Wick Communications

Writing in style

In journalism on December 2, 2010 at 4:36 pm

Have you noticed that the AP Stylebook is much more than it once was?

For just about as long as I can remember, the Stylebook has referred to a bound, printed book – a dictionary-like thing – to be used as a guide for everything from “AAA” to “zip code.” I have always preferred mine to have the spiral binding so I can flop it open and leave it at a given page while I write. The Stylebook is updated every year, I believe, though the changes are subtle and you don’t really need the update every year.

Well, things have changed – even for that rock of journalism, the AP Stylebook.

You can now buy an online subscription that will allow you to search for entries and give you e-mail alerts as style evolves. And this was news to me: You can buy a license that allows you to add your corporate style stuff right into the online book! I think that is very cool. It may be prohibitively expensive, however. I think you can buy 10 licenses – enough for everyone in most of our newsrooms – for $200 a year…

But why bother with this style stuff? Who really cares if you write the president’s first name after his title or whether you include the country behind “Cairo” and “Rome?” Isn’t worrying about stuff like that so 20th century?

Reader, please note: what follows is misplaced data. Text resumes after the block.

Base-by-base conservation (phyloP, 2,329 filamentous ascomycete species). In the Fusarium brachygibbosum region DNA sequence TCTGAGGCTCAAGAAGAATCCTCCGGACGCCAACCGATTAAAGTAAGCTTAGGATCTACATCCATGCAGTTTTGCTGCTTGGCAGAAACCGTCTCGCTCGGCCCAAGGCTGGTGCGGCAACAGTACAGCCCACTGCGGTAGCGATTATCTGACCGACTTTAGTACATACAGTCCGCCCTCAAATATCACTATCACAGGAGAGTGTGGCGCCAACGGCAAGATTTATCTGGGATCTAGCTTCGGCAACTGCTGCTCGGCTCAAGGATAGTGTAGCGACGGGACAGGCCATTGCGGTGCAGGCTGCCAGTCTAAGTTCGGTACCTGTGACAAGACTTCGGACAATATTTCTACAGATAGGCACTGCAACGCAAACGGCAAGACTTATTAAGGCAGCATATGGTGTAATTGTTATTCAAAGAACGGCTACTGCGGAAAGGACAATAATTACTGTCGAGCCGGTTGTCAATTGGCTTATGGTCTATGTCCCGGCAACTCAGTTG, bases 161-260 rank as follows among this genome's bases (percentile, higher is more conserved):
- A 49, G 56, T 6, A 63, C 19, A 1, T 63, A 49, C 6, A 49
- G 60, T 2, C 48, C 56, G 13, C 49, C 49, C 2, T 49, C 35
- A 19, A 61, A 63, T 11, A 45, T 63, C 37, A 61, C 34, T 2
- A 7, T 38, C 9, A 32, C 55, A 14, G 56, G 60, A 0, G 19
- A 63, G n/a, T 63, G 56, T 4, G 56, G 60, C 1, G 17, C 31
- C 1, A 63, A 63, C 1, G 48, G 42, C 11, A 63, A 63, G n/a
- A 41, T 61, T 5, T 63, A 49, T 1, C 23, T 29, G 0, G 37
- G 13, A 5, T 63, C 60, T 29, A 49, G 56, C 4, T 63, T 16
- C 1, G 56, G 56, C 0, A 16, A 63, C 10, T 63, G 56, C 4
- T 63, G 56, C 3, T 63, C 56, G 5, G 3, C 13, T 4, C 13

I’ll take a stab at that. Consistency is the hallmark of a good newspaper (or restaurant, or college football team, etc., etc.) Trust is earned over time and readers, perhaps subconsciously, grow to trust a newspaper that consistently gets the little things right. They notice — even if they don’t know they are noticing — when you keep to a consistent style.

It’s hard to explain if you just don’t get it. But I’m happy to expound, if you like. In the meantime, remember that nothing says Merry Christmas or Happy Hanukkah quite like a new AP Stylebook.

Clay

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